These historic cases are consistent with Todd Sechser’s findings. Sechser, a political scientist at the University of Virginia who has undertaken careful quantitative studies of threat-making, has found that following through on threats “seems to carry few reputation benefits; to the contrary, it seems to carry considerable reputation costs.”
Sechser compiled a list of 210 instances of “compellent threats” made by nations between 1918 and 2001 in order to evaluate whether and under what circumstances states that make threats tend to get what they want. He also looked at what happened to states after they issued threats. He found that when a state followed through on a threat, its next threat succeeded in only 19 percent of cases, whereas when it did not follow through, its next threat succeeded 31 percent of the time.
Concern about credibility can have enormous costs. The domino theory that brought the United States into Vietnam was predicated on the notion that a failure to follow through on commitments to stop communists in one part of the world would guarantee communist expansion in the rest of it. “Surrender anywhere threatens defeat everywhere,” President Johnson asserted.
What Press concludes is almost precisely the opposite: “Fighting for reputation is a waste of lives and money,” he said. He describes the assumed importance of a reputation for credibility as an “analytic crutch” imported from our daily interactions with one another but, on a global scale, unsupported by empirical study of history.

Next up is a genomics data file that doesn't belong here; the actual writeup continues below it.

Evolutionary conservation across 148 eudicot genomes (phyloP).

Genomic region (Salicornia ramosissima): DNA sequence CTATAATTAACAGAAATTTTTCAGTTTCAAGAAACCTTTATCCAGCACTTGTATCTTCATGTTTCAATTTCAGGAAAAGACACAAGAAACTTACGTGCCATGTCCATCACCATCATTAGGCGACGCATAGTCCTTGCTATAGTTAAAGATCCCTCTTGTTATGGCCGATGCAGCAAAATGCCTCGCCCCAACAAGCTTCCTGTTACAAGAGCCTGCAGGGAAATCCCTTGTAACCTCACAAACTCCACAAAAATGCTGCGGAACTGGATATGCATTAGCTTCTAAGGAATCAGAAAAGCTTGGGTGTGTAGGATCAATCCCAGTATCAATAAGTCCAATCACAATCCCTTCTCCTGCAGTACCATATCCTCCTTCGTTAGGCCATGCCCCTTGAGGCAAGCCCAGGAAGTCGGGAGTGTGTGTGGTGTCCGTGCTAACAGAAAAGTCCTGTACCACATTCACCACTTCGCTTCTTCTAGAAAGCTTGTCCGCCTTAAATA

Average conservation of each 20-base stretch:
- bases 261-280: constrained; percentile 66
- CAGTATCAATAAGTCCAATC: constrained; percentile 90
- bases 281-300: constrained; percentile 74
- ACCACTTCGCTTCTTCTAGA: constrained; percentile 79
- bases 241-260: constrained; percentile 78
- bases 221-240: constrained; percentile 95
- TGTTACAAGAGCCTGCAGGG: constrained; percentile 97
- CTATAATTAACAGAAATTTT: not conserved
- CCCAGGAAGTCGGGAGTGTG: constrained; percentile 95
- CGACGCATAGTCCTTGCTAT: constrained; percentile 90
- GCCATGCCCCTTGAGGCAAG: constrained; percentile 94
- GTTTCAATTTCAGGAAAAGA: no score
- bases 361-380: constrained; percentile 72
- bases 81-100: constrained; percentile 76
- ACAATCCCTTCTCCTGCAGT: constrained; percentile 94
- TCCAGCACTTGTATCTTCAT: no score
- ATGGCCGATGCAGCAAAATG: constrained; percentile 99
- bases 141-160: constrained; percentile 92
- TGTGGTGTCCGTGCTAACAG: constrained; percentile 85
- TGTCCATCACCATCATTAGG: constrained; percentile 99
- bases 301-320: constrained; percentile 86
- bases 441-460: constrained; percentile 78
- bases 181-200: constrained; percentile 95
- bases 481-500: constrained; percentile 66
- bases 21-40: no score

None of this means we should predict that enforcement of Obama’s “red line” will fail. Indeed, Syria’s beleaguered people will be fortunate if US action protects them from chemical weapons. And depending on how the situation in Syria evolves, there may be good reasons for further US military involvement at some point. But bolstering America’s reputation won’t be one of them. The better approach, Press argues, is to worry about your current goals, not about “signals you’re hoping some unspecified future leader is going to take from your decisions.”
Given how essential reputation is in everyday life, it may be hard to accept that sometimes credibility isn’t worth fighting for. But when the matter at hand is not everyday life but life and death in the international arena, the history of foreign policy suggests it’s sometimes smarter to walk away.
Simon Waxman is managing editor of Boston Review and has written for The American Prospect, Los Angeles Review of Books, and WBUR.